It is always interesting to me to read a story through the mind of a child—it is what makes classics such as Harry Potter so compelling and (pardon the pun) magical. Something about the innocence and wonderful nature of children intrigues me and makes for a whimsical read—even if the narrator is not the child herself. Such is the case for Sarah Orne Jewett’s A White Heron, a short story that tells a tale of a young girl’s adventure through the woods.
The language in this story is rife with descriptions that both create the character of Sylvia and establish the setting in a very effective and concise way—and, as well, the relationship between the two of them. Phrases like “the cow taking slow steps and the child very fast ones” (2) evokes detailed images through indirect characterization, and “She waded on through the brook as the cow moved away, and listened to the thrushes with a heart that beat fast with pleasure” (2) clearly establishes the character’s positive feelings towards the woodland environment. The fact that these two sentences are in the same paragraph bolsters the claim of the author’s concision.Another example of Sylvia’s youthful energy and love for the forest can be found on page 4, when Jewett writes, “But Sylvia was watching a hop-toad in the narrow footpath.” The girl not paying attention to the grown-up and instead watching a toad conveys her fascination with the setting and her childlike inattentiveness. Shortly following that sentence, the young man reveals to her his goal, and the narrator goes into a detailed description of the little girl’s thoughts:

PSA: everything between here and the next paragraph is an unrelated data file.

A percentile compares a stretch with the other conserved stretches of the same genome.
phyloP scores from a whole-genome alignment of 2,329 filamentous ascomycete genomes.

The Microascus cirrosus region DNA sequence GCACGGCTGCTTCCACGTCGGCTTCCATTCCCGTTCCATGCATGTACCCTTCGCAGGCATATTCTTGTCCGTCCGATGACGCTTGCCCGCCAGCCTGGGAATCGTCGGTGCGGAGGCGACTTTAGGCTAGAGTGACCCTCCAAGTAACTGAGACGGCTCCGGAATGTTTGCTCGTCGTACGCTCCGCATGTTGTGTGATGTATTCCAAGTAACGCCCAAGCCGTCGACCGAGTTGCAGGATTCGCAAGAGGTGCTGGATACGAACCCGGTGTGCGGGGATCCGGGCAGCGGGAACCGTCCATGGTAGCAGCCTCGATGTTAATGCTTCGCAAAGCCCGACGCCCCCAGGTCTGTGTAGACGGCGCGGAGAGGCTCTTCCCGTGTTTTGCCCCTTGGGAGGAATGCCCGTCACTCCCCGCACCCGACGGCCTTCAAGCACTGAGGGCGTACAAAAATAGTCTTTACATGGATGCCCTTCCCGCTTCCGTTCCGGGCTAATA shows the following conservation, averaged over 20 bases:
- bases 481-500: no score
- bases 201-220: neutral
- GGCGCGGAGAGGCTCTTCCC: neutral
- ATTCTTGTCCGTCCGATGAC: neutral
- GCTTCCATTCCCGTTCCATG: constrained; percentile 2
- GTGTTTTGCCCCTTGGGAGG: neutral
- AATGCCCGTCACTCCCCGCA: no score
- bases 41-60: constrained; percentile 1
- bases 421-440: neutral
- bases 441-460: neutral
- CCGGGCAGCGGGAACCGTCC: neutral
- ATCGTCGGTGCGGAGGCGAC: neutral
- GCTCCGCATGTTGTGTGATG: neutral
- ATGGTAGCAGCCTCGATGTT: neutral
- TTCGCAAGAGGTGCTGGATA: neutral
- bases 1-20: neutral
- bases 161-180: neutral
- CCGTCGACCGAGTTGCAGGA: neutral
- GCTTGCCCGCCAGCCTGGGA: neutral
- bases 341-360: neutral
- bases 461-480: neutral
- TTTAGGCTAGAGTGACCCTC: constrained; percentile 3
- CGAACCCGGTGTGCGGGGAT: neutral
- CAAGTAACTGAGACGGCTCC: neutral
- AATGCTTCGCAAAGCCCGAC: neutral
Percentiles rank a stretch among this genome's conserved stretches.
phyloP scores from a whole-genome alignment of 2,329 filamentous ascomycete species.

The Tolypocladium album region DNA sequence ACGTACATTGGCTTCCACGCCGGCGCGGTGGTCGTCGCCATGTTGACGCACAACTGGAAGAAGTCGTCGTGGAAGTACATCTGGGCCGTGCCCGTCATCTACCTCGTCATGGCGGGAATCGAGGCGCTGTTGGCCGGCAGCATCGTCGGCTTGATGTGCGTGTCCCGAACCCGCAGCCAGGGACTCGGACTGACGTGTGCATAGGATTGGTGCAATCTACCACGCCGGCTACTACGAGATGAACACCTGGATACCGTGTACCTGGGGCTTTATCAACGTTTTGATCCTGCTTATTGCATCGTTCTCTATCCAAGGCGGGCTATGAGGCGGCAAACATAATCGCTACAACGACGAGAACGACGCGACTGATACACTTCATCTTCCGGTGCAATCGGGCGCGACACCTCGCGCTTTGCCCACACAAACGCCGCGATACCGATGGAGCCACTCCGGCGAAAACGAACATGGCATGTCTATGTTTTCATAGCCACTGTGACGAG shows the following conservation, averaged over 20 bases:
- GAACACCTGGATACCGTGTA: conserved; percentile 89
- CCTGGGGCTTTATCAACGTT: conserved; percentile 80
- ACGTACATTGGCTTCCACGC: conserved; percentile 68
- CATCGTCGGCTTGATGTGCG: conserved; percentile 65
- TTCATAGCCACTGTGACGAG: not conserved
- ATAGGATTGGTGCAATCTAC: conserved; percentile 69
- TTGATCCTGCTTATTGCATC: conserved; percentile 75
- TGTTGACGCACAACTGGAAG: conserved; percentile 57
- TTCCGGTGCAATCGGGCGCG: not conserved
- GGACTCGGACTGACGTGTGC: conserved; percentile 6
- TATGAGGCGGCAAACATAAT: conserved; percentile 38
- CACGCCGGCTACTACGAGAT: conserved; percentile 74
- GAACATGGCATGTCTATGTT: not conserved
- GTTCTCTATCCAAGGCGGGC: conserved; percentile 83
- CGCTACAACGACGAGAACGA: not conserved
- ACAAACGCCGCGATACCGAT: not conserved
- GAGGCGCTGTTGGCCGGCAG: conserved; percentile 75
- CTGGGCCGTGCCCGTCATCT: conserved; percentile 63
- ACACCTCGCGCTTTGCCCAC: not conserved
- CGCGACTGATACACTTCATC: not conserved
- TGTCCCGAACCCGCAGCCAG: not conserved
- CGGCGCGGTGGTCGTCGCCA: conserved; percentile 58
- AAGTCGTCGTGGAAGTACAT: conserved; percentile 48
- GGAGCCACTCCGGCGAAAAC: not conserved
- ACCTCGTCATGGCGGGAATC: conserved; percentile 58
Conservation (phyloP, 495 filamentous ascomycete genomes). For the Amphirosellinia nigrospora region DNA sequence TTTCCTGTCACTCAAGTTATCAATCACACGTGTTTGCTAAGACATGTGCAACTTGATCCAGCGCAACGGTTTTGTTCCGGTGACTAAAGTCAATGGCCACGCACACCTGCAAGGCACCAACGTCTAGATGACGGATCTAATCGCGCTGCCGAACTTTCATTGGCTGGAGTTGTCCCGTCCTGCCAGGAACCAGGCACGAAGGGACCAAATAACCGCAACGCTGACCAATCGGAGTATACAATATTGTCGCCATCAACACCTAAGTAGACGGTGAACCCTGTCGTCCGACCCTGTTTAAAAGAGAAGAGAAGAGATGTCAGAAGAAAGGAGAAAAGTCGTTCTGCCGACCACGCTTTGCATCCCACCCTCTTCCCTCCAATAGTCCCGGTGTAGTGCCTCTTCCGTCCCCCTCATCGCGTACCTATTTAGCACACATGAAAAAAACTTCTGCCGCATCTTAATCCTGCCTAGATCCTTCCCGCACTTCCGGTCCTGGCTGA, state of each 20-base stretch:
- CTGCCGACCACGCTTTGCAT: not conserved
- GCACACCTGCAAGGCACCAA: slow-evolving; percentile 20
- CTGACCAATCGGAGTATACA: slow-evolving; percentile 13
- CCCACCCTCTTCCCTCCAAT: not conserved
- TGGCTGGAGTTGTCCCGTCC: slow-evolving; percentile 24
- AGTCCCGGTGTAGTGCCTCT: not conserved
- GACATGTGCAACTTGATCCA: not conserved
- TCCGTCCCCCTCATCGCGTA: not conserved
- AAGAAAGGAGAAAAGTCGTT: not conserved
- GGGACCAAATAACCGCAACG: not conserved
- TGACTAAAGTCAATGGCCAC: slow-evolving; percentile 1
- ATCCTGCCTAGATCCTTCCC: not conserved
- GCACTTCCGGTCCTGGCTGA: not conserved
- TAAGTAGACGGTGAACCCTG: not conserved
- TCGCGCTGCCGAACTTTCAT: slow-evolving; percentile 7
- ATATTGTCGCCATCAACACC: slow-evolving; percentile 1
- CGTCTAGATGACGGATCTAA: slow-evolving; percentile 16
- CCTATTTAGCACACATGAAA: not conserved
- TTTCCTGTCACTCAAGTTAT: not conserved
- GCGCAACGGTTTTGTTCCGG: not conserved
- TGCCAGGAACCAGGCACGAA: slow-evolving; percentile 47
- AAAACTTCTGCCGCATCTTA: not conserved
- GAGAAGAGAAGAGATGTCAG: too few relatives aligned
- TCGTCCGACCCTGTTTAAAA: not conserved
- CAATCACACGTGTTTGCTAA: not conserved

Sylvia’s heart gave a wild beat; she knew that strange white bird, and had once stolen softly near where it stood in some bright green swamp grass, away over at the other side of the woods. There was an open place where the sunshine always seemed strangely yellow and hot, where tall, nodding rushes grew, and her grandmother had warned her that she might sink in the soft black mud underneath and never be heard of more (4-5).
This excerpt is full of descriptives; it furthers the relationship between Sylvia and the forest. Her heart giving a “wild beat” signifies her eagerness for the forest and her fierce energy and love for it.
Later, in arguably the most important part of the story, Sylvia climbs the large tree to try to spot the white heron for the young man. Examples of personification abound—such as “tree asleep” (6) and “tree stood still and frowned” (7)—as well as imagery depicting her struggle to climb: “The way was harder than she thought; she must reach far and hold fast, the sharp dry twigs caught and held her and scratched her like angry talons” (7). This conflict creates tension effectively and makes her ultimate success all the more meaningful.
When she gets to the top, she realizes that she cannot betray the beautiful bird in a beautifully written and descriptive paragraph:
No, she must keep silence! What is it that suddenly forbids her and makes her dumb? . . . The murmur of the pine’s green branches is in her ears, she remembers how the white heron came flying through the golden air and how they watched the sea and the morning together, and Sylvia cannot speak; she cannot tell the heron’s secret and give its life away (8).
The way this is written makes it seem like the top of a tree—especially for a youthful girl still finding herself amidst the forest—is a fitting place for to have such an important realization.